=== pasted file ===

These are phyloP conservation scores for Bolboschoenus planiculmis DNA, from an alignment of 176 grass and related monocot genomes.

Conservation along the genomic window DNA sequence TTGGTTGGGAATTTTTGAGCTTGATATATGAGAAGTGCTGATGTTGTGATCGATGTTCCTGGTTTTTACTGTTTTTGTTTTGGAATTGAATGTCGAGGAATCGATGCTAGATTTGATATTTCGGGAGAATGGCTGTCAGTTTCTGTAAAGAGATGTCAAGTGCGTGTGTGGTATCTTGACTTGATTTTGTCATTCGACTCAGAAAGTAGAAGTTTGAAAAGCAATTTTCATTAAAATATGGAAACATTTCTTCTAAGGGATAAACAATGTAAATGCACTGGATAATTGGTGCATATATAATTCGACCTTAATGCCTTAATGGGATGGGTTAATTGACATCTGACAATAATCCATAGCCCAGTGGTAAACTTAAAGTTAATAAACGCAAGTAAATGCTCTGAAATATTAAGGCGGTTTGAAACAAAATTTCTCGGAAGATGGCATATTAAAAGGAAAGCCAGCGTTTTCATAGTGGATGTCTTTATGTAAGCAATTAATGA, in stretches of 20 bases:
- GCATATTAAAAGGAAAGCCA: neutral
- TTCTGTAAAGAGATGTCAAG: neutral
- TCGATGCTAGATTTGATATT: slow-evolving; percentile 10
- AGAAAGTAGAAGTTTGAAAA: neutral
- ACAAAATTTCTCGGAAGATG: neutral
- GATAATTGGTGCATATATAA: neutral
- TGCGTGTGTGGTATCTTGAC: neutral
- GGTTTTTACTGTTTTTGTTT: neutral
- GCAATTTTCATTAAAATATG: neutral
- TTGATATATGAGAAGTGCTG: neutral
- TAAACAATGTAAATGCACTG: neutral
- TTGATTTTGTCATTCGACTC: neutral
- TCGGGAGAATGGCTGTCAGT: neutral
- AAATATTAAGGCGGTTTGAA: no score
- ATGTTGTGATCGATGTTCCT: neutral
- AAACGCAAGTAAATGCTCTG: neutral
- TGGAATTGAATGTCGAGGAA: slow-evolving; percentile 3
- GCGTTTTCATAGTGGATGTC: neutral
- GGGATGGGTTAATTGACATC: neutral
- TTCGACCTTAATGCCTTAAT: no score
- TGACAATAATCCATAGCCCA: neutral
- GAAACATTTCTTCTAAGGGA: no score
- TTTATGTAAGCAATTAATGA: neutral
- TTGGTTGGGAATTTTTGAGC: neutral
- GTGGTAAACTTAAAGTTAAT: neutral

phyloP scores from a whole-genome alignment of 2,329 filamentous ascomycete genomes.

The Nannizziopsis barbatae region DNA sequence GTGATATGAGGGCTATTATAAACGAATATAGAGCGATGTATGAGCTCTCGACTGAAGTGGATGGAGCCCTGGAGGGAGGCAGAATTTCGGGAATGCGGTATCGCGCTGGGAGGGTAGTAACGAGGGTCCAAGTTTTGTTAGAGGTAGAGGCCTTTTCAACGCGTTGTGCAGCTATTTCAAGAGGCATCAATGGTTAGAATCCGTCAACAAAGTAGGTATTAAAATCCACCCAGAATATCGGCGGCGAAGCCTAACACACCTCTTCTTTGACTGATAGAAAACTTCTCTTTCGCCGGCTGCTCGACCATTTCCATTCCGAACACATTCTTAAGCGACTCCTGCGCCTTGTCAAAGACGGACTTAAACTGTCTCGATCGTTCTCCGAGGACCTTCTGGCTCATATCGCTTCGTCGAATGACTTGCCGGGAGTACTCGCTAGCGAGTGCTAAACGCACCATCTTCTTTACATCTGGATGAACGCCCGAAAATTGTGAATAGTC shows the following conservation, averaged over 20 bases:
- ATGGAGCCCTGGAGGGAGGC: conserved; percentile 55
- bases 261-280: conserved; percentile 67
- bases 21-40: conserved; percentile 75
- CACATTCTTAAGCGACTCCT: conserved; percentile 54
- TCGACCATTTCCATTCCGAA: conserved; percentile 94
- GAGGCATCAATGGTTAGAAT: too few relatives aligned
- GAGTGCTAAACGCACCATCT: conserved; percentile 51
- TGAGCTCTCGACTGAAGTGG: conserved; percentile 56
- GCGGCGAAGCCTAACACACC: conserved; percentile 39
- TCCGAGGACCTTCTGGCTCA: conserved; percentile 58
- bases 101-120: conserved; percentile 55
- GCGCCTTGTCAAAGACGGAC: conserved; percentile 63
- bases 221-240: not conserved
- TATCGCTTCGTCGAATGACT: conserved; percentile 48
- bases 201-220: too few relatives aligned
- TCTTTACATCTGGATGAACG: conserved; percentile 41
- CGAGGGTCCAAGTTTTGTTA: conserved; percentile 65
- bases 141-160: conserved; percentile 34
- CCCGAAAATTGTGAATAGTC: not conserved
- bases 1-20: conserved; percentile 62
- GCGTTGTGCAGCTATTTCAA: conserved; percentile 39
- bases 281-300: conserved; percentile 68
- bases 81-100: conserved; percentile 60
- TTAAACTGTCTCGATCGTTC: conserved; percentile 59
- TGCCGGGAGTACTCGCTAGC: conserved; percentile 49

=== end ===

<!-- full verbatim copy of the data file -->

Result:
These are phyloP conservation scores for Bolboschoenus planiculmis DNA, from an alignment of 176 grass and related monocot genomes.

Conservation along the genomic window DNA sequence TTGGTTGGGAATTTTTGAGCTTGATATATGAGAAGTGCTGATGTTGTGATCGATGTTCCTGGTTTTTACTGTTTTTGTTTTGGAATTGAATGTCGAGGAATCGATGCTAGATTTGATATTTCGGGAGAATGGCTGTCAGTTTCTGTAAAGAGATGTCAAGTGCGTGTGTGGTATCTTGACTTGATTTTGTCATTCGACTCAGAAAGTAGAAGTTTGAAAAGCAATTTTCATTAAAATATGGAAACATTTCTTCTAAGGGATAAACAATGTAAATGCACTGGATAATTGGTGCATATATAATTCGACCTTAATGCCTTAATGGGATGGGTTAATTGACATCTGACAATAATCCATAGCCCAGTGGTAAACTTAAAGTTAATAAACGCAAGTAAATGCTCTGAAATATTAAGGCGGTTTGAAACAAAATTTCTCGGAAGATGGCATATTAAAAGGAAAGCCAGCGTTTTCATAGTGGATGTCTTTATGTAAGCAATTAATGA, in stretches of 20 bases:
- GCATATTAAAAGGAAAGCCA: neutral
- TTCTGTAAAGAGATGTCAAG: neutral
- TCGATGCTAGATTTGATATT: slow-evolving; percentile 10
- AGAAAGTAGAAGTTTGAAAA: neutral
- ACAAAATTTCTCGGAAGATG: neutral
- GATAATTGGTGCATATATAA: neutral
- TGCGTGTGTGGTATCTTGAC: neutral
- GGTTTTTACTGTTTTTGTTT: neutral
- GCAATTTTCATTAAAATATG: neutral
- TTGATATATGAGAAGTGCTG: neutral
- TAAACAATGTAAATGCACTG: neutral
- TTGATTTTGTCATTCGACTC: neutral
- TCGGGAGAATGGCTGTCAGT: neutral
- AAATATTAAGGCGGTTTGAA: no score
- ATGTTGTGATCGATGTTCCT: neutral
- AAACGCAAGTAAATGCTCTG: neutral
- TGGAATTGAATGTCGAGGAA: slow-evolving; percentile 3
- GCGTTTTCATAGTGGATGTC: neutral
- GGGATGGGTTAATTGACATC: neutral
- TTCGACCTTAATGCCTTAAT: no score
- TGACAATAATCCATAGCCCA: neutral
- GAAACATTTCTTCTAAGGGA: no score
- TTTATGTAAGCAATTAATGA: neutral
- TTGGTTGGGAATTTTTGAGC: neutral
- GTGGTAAACTTAAAGTTAAT: neutral

phyloP scores from a whole-genome alignment of 2,329 filamentous ascomycete genomes.

The Nannizziopsis barbatae region DNA sequence GTGATATGAGGGCTATTATAAACGAATATAGAGCGATGTATGAGCTCTCGACTGAAGTGGATGGAGCCCTGGAGGGAGGCAGAATTTCGGGAATGCGGTATCGCGCTGGGAGGGTAGTAACGAGGGTCCAAGTTTTGTTAGAGGTAGAGGCCTTTTCAACGCGTTGTGCAGCTATTTCAAGAGGCATCAATGGTTAGAATCCGTCAACAAAGTAGGTATTAAAATCCACCCAGAATATCGGCGGCGAAGCCTAACACACCTCTTCTTTGACTGATAGAAAACTTCTCTTTCGCCGGCTGCTCGACCATTTCCATTCCGAACACATTCTTAAGCGACTCCTGCGCCTTGTCAAAGACGGACTTAAACTGTCTCGATCGTTCTCCGAGGACCTTCTGGCTCATATCGCTTCGTCGAATGACTTGCCGGGAGTACTCGCTAGCGAGTGCTAAACGCACCATCTTCTTTACATCTGGATGAACGCCCGAAAATTGTGAATAGTC shows the following conservation, averaged over 20 bases:
- ATGGAGCCCTGGAGGGAGGC: conserved; percentile 55
- bases 261-280: conserved; percentile 67
- bases 21-40: conserved; percentile 75
- CACATTCTTAAGCGACTCCT: conserved; percentile 54
- TCGACCATTTCCATTCCGAA: conserved; percentile 94
- GAGGCATCAATGGTTAGAAT: too few relatives aligned
- GAGTGCTAAACGCACCATCT: conserved; percentile 51
- TGAGCTCTCGACTGAAGTGG: conserved; percentile 56
- GCGGCGAAGCCTAACACACC: conserved; percentile 39
- TCCGAGGACCTTCTGGCTCA: conserved; percentile 58
- bases 101-120: conserved; percentile 55
- GCGCCTTGTCAAAGACGGAC: conserved; percentile 63
- bases 221-240: not conserved
- TATCGCTTCGTCGAATGACT: conserved; percentile 48
- bases 201-220: too few relatives aligned
- TCTTTACATCTGGATGAACG: conserved; percentile 41
- CGAGGGTCCAAGTTTTGTTA: conserved; percentile 65
- bases 141-160: conserved; percentile 34
- CCCGAAAATTGTGAATAGTC: not conserved
- bases 1-20: conserved; percentile 62
- GCGTTGTGCAGCTATTTCAA: conserved; percentile 39
- bases 281-300: conserved; percentile 68
- bases 81-100: conserved; percentile 60
- TTAAACTGTCTCGATCGTTC: conserved; percentile 59
- TGCCGGGAGTACTCGCTAGC: conserved; percentile 49